Free format text: ASSIGNMENT OF ASSIGNORS INTEREST;ASSIGNORS:LINDROSE, ALBERT M.;STEFANSKY, FREDERICK MARK;REEL/FRAME:009483/0352
Effective date: 19980918
|Jul 6, 2000||AS||Assignment|
Owner name: SEAGATE TECHNOLOGY LLC, CALIFORNIA
Free format text: ASSIGNMENT OF ASSIGNORS INTEREST;ASSIGNOR:SEAGATE TECHNOLOGY, INC.;REEL/FRAME:010987/0366
Effective date: 20000628
|Aug 5, 2002||AS||Assignment|
Owner name: JPMORGAN CHASE BANK, AS COLLATERAL AGENT, NEW YORK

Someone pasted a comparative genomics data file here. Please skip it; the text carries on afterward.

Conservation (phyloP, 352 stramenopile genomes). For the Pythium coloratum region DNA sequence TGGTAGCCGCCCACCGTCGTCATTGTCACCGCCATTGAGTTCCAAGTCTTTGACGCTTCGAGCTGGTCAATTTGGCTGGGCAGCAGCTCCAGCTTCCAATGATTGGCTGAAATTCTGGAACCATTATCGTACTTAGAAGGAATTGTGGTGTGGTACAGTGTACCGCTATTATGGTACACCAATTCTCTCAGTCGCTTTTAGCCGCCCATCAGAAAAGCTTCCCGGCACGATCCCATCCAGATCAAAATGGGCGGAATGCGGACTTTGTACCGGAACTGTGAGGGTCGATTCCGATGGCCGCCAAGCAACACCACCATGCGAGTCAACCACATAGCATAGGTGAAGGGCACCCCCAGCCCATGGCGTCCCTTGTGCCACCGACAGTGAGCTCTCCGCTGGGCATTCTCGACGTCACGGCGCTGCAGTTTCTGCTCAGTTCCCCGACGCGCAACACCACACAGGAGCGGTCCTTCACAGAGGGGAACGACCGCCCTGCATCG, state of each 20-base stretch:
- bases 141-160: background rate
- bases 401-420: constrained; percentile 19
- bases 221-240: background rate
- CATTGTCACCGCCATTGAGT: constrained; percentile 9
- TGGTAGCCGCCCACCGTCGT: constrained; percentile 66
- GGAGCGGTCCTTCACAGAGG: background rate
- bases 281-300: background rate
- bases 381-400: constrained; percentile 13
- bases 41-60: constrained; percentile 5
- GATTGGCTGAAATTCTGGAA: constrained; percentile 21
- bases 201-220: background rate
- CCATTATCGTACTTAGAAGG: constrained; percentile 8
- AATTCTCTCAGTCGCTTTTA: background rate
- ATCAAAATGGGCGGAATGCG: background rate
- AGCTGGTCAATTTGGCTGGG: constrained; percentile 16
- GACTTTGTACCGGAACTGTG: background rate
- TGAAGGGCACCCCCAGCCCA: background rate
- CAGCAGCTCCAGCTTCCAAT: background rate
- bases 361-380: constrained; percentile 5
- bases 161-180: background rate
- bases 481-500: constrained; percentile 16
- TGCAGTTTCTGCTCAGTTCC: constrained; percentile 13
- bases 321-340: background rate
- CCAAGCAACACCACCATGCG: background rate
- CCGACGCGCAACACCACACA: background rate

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Owner name: JPMORGAN CHASE BANK, AS COLLATERAL AGENT,NEW YORK
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|Mar 24, 2004||REMI||Maintenance fee reminder mailed|
|Sep 7, 2004||LAPS||Lapse for failure to pay maintenance fees|
|Nov 2, 2004||FP||Expired due to failure to pay maintenance fee|
Effective date: 20040905
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Owner name: SEAGATE TECHNOLOGY LLC, CALIFORNIA
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Effective date: 20051130